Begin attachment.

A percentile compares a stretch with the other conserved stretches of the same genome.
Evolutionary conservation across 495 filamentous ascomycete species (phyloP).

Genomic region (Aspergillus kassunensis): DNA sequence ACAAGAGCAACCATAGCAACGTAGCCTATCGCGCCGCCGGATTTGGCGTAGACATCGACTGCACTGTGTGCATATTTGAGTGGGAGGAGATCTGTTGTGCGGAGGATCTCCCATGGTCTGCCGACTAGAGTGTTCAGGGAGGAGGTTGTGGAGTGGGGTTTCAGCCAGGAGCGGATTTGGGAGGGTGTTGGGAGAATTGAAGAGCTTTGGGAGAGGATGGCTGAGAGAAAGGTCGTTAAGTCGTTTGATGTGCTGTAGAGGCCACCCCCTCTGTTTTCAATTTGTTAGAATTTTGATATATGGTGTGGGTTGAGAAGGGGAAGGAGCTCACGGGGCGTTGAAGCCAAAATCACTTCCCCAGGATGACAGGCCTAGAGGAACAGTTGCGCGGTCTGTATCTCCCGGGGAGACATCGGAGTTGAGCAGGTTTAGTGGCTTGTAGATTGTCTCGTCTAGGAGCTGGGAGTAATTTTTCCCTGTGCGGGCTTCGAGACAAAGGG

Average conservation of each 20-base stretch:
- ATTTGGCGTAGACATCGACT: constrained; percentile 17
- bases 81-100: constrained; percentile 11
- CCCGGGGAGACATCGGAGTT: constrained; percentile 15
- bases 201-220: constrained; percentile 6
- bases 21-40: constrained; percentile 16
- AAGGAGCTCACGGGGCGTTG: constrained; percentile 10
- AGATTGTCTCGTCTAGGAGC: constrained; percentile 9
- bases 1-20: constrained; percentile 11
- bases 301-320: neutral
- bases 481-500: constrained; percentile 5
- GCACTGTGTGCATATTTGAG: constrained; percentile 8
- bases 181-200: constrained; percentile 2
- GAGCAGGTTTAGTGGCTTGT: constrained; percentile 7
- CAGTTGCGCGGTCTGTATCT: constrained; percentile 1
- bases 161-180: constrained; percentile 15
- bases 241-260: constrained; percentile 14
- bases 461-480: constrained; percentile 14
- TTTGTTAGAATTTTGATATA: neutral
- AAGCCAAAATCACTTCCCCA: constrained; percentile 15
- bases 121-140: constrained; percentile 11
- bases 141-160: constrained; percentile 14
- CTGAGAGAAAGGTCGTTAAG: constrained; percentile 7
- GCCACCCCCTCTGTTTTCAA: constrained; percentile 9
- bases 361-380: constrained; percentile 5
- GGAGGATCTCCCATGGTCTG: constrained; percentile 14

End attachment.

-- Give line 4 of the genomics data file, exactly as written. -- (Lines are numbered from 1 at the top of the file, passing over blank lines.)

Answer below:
Average conservation of each 20-base stretch: